Effective participation in research funding and implementation: Policymakers and practitioners meet in Vienna to discuss ethics, methods and aspirations

On 29 September ZSI organised an event on the challenges, opportunities and ethical considerations surrounding the participation of stakeholders in all kinds of processes around research and innovation. A collaboration with PRO-Ethics partners FFG and LBG OIS, as well as the Austrian Platform for Research and Technology Policy Evaluation fteval , the interactive workshop targeted the broader national landscape of the Austrian national embedding event for promoting the PRO-Ethics framework and guidelines to the national landscape of R&I funders, policymakers, researchers and managers working on issues of ethics and participation. It served as an opportunity to share the findings of the PRO-Ethics project with representatives of all types of organisations working in the field, and opened up the dialogue on challenges and benefits of stakeholder participation. It also served to further gather feedback from participants, and note down open questions to be addressed by subsequent projects and activities.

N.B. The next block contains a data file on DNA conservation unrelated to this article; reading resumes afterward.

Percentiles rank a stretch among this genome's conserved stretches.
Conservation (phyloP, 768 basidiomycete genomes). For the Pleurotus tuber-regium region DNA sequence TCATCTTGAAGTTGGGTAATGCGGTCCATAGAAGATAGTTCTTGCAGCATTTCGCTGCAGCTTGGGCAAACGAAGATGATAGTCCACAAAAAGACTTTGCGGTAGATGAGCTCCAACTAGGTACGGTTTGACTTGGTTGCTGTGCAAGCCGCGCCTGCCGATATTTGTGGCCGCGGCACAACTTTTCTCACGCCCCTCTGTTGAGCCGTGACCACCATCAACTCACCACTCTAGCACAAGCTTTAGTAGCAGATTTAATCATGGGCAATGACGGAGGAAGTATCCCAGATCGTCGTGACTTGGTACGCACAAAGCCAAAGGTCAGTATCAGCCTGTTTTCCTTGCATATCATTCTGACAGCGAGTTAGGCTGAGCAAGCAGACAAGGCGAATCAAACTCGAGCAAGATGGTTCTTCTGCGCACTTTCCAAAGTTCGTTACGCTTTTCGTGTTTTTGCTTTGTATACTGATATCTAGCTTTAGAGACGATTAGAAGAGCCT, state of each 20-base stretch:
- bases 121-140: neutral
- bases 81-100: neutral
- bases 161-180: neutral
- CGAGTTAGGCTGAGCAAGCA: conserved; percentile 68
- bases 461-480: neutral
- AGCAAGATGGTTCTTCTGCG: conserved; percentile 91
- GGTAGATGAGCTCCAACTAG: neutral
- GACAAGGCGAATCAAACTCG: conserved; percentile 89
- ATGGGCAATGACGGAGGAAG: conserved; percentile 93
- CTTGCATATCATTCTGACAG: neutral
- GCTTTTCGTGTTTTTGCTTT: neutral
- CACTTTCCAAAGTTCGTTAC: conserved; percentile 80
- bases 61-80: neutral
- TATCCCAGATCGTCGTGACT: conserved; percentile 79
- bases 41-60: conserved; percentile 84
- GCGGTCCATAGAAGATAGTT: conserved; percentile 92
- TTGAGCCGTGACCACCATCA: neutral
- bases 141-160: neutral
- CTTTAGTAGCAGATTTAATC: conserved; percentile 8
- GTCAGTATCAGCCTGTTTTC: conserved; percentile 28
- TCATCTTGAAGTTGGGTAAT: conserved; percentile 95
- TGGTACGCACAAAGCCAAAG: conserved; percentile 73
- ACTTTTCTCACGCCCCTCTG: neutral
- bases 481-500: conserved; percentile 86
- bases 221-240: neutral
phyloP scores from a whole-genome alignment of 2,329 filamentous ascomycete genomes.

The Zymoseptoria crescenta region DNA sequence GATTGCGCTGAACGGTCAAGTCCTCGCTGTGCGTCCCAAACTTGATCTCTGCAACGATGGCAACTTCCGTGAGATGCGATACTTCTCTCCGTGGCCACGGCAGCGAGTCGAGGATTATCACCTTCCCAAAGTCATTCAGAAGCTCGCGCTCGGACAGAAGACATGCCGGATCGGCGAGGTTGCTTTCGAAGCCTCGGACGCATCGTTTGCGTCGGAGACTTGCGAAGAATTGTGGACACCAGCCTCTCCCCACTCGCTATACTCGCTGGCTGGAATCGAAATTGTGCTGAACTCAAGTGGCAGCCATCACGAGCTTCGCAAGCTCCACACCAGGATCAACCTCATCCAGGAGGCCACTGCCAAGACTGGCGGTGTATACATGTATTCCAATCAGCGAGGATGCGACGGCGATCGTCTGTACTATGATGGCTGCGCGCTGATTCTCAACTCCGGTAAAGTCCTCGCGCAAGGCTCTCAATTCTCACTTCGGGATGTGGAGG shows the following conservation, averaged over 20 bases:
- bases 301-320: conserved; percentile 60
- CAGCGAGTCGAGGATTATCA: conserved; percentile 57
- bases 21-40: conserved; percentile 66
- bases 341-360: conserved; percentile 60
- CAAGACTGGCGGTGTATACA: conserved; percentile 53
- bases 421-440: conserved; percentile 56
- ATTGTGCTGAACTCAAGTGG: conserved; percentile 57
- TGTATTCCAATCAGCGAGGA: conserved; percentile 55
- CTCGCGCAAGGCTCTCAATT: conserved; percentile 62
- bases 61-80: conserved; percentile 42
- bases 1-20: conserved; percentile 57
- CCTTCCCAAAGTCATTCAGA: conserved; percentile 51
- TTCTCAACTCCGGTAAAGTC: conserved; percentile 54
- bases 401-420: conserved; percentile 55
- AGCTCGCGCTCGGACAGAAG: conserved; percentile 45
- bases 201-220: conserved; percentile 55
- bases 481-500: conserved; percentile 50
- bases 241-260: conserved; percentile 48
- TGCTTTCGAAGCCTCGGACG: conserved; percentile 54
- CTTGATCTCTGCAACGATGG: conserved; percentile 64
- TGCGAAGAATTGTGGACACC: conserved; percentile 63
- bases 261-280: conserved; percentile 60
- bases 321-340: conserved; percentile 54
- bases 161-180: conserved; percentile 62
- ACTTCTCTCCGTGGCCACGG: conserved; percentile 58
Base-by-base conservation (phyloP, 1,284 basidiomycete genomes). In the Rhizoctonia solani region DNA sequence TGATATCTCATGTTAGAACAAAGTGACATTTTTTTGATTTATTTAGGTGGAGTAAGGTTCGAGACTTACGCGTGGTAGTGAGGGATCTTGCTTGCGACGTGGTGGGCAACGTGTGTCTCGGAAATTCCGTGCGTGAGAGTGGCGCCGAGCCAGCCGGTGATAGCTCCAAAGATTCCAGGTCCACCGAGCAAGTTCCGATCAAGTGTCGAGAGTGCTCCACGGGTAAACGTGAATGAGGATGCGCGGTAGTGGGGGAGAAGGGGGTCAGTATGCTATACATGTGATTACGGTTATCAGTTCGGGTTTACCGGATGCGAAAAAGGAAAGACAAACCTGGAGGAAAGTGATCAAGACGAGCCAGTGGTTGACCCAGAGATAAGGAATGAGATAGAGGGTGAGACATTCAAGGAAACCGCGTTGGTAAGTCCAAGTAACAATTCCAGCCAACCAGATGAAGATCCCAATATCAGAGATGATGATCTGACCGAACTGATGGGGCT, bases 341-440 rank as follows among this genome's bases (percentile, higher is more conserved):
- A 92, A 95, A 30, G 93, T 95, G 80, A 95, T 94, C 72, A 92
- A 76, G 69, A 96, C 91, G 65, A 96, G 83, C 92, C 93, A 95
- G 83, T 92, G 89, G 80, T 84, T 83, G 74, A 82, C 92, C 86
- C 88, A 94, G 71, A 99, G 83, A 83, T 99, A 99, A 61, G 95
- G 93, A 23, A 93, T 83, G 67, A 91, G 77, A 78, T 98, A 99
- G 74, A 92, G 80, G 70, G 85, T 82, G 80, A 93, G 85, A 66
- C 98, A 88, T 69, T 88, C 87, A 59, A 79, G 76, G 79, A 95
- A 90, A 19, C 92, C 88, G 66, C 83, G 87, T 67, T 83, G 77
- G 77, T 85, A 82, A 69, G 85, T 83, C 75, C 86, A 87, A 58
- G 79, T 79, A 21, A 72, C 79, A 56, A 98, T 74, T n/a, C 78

The welcoming address was given by Isabella Wagner, the coordinator of the fteval Platform, followed by the presentation of the PRO-Ethics project activities and main outputs by Stefanie Schuerz (project coordinator). Starting from the overall strategic embedding of the project, Ms. Schuerz directed the focus on the PRO-Ethics framework and guidelines, which support the implementers of participatory activities in doing so ethically.
A second presentation by Barbara Kieslinger (ZSI) explored the specific case of participatory evaluation / co-evaluation. It shared key principles as outlined in the Whitepaper on Co-Evaluation of Citizen Social Science , which was developed in the context of the CoAct project.
The second round of presentations laid out insights from the Austrian pilot activities at FFG and LBG OISC, presented by Gerda Geyer and Adis Serifovic, respectively. Both presentations included the key facts and structure of the pilots, the rationale behind the chosen activity as well as a reflection on the ethical issues faced along the process, highlighting main challenges and lessons learned.

Proaction Café
The interactive part of the event used the Proaction Café method to collect feedback from participants, and to provoke a deeper discussion on the issues of ethics and participation in R&/, evaluation, and research funding. The audience was invited to pose questions or problems they would like to discuss. The questions were shortlisted and participants were divided into several groups, each of which was led by one ‘problem owner’ interested in discussing a certain question. This peer-learning approach allows participants to choose the conversations they would like to join in three rounds of conversation. After each round, participants were asked to move to a new table to exchange on another question, and finally develop potential solutions and ‘elegant next steps’. In total, the following seven questions were discussed: